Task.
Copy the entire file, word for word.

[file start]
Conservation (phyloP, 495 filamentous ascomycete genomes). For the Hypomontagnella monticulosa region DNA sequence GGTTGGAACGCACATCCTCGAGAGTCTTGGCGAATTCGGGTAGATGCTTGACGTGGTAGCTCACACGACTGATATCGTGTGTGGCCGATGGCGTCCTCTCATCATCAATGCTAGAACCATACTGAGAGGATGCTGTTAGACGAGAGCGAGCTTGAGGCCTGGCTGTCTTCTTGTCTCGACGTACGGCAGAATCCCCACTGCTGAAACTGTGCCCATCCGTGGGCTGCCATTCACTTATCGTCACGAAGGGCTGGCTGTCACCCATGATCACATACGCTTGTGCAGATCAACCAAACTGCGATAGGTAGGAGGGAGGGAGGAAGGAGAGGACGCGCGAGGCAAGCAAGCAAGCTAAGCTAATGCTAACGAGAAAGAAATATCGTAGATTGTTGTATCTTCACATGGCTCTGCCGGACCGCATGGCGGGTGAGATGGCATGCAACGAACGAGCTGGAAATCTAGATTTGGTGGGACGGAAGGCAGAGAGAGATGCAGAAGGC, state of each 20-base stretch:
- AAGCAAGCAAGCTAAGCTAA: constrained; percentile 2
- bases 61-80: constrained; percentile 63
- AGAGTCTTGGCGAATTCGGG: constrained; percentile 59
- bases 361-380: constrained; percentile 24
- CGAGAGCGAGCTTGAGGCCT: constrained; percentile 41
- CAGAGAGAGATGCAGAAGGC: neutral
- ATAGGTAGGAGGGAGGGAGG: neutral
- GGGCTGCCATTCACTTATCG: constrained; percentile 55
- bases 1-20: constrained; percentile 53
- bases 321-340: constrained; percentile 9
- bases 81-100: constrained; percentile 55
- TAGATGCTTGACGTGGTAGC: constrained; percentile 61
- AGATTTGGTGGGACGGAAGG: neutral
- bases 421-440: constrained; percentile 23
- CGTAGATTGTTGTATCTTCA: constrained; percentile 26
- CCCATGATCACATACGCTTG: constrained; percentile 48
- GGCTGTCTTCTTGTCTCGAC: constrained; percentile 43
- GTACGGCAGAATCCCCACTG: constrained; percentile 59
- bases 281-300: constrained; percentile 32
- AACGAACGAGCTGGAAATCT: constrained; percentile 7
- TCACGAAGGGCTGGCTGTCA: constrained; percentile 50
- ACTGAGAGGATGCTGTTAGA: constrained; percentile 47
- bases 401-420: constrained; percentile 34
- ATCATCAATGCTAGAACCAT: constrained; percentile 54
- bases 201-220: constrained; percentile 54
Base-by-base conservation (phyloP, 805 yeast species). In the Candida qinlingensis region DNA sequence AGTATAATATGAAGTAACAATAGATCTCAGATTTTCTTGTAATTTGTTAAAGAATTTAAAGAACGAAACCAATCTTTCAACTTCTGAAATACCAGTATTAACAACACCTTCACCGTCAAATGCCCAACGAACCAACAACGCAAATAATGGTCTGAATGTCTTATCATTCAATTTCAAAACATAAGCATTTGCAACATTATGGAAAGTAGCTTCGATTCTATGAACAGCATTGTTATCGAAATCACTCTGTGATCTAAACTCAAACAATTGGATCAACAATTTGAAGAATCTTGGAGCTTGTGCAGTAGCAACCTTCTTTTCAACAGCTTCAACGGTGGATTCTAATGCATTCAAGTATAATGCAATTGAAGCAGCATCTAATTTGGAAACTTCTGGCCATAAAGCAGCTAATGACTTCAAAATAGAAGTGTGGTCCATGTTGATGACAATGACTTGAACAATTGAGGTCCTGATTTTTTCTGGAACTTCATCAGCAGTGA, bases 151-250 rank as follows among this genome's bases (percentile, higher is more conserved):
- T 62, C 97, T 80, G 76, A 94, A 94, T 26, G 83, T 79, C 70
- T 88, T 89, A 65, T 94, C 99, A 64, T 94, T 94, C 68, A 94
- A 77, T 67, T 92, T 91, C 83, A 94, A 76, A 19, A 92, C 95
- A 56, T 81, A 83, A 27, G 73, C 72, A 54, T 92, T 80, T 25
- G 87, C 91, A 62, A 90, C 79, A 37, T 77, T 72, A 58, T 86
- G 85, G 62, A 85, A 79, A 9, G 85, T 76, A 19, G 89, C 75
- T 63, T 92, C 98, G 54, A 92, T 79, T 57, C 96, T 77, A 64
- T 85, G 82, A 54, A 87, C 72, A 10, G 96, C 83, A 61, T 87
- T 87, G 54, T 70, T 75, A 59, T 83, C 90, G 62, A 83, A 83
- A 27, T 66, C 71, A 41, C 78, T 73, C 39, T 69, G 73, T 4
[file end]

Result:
Conservation (phyloP, 495 filamentous ascomycete genomes). For the Hypomontagnella monticulosa region DNA sequence GGTTGGAACGCACATCCTCGAGAGTCTTGGCGAATTCGGGTAGATGCTTGACGTGGTAGCTCACACGACTGATATCGTGTGTGGCCGATGGCGTCCTCTCATCATCAATGCTAGAACCATACTGAGAGGATGCTGTTAGACGAGAGCGAGCTTGAGGCCTGGCTGTCTTCTTGTCTCGACGTACGGCAGAATCCCCACTGCTGAAACTGTGCCCATCCGTGGGCTGCCATTCACTTATCGTCACGAAGGGCTGGCTGTCACCCATGATCACATACGCTTGTGCAGATCAACCAAACTGCGATAGGTAGGAGGGAGGGAGGAAGGAGAGGACGCGCGAGGCAAGCAAGCAAGCTAAGCTAATGCTAACGAGAAAGAAATATCGTAGATTGTTGTATCTTCACATGGCTCTGCCGGACCGCATGGCGGGTGAGATGGCATGCAACGAACGAGCTGGAAATCTAGATTTGGTGGGACGGAAGGCAGAGAGAGATGCAGAAGGC, state of each 20-base stretch:
- AAGCAAGCAAGCTAAGCTAA: constrained; percentile 2
- bases 61-80: constrained; percentile 63
- AGAGTCTTGGCGAATTCGGG: constrained; percentile 59
- bases 361-380: constrained; percentile 24
- CGAGAGCGAGCTTGAGGCCT: constrained; percentile 41
- CAGAGAGAGATGCAGAAGGC: neutral
- ATAGGTAGGAGGGAGGGAGG: neutral
- GGGCTGCCATTCACTTATCG: constrained; percentile 55
- bases 1-20: constrained; percentile 53
- bases 321-340: constrained; percentile 9
- bases 81-100: constrained; percentile 55
- TAGATGCTTGACGTGGTAGC: constrained; percentile 61
- AGATTTGGTGGGACGGAAGG: neutral
- bases 421-440: constrained; percentile 23
- CGTAGATTGTTGTATCTTCA: constrained; percentile 26
- CCCATGATCACATACGCTTG: constrained; percentile 48
- GGCTGTCTTCTTGTCTCGAC: constrained; percentile 43
- GTACGGCAGAATCCCCACTG: constrained; percentile 59
- bases 281-300: constrained; percentile 32
- AACGAACGAGCTGGAAATCT: constrained; percentile 7
- TCACGAAGGGCTGGCTGTCA: constrained; percentile 50
- ACTGAGAGGATGCTGTTAGA: constrained; percentile 47
- bases 401-420: constrained; percentile 34
- ATCATCAATGCTAGAACCAT: constrained; percentile 54
- bases 201-220: constrained; percentile 54
Base-by-base conservation (phyloP, 805 yeast species). In the Candida qinlingensis region DNA sequence AGTATAATATGAAGTAACAATAGATCTCAGATTTTCTTGTAATTTGTTAAAGAATTTAAAGAACGAAACCAATCTTTCAACTTCTGAAATACCAGTATTAACAACACCTTCACCGTCAAATGCCCAACGAACCAACAACGCAAATAATGGTCTGAATGTCTTATCATTCAATTTCAAAACATAAGCATTTGCAACATTATGGAAAGTAGCTTCGATTCTATGAACAGCATTGTTATCGAAATCACTCTGTGATCTAAACTCAAACAATTGGATCAACAATTTGAAGAATCTTGGAGCTTGTGCAGTAGCAACCTTCTTTTCAACAGCTTCAACGGTGGATTCTAATGCATTCAAGTATAATGCAATTGAAGCAGCATCTAATTTGGAAACTTCTGGCCATAAAGCAGCTAATGACTTCAAAATAGAAGTGTGGTCCATGTTGATGACAATGACTTGAACAATTGAGGTCCTGATTTTTTCTGGAACTTCATCAGCAGTGA, bases 151-250 rank as follows among this genome's bases (percentile, higher is more conserved):
- T 62, C 97, T 80, G 76, A 94, A 94, T 26, G 83, T 79, C 70
- T 88, T 89, A 65, T 94, C 99, A 64, T 94, T 94, C 68, A 94
- A 77, T 67, T 92, T 91, C 83, A 94, A 76, A 19, A 92, C 95
- A 56, T 81, A 83, A 27, G 73, C 72, A 54, T 92, T 80, T 25
- G 87, C 91, A 62, A 90, C 79, A 37, T 77, T 72, A 58, T 86
- G 85, G 62, A 85, A 79, A 9, G 85, T 76, A 19, G 89, C 75
- T 63, T 92, C 98, G 54, A 92, T 79, T 57, C 96, T 77, A 64
- T 85, G 82, A 54, A 87, C 72, A 10, G 96, C 83, A 61, T 87
- T 87, G 54, T 70, T 75, A 59, T 83, C 90, G 62, A 83, A 83
- A 27, T 66, C 71, A 41, C 78, T 73, C 39, T 69, G 73, T 4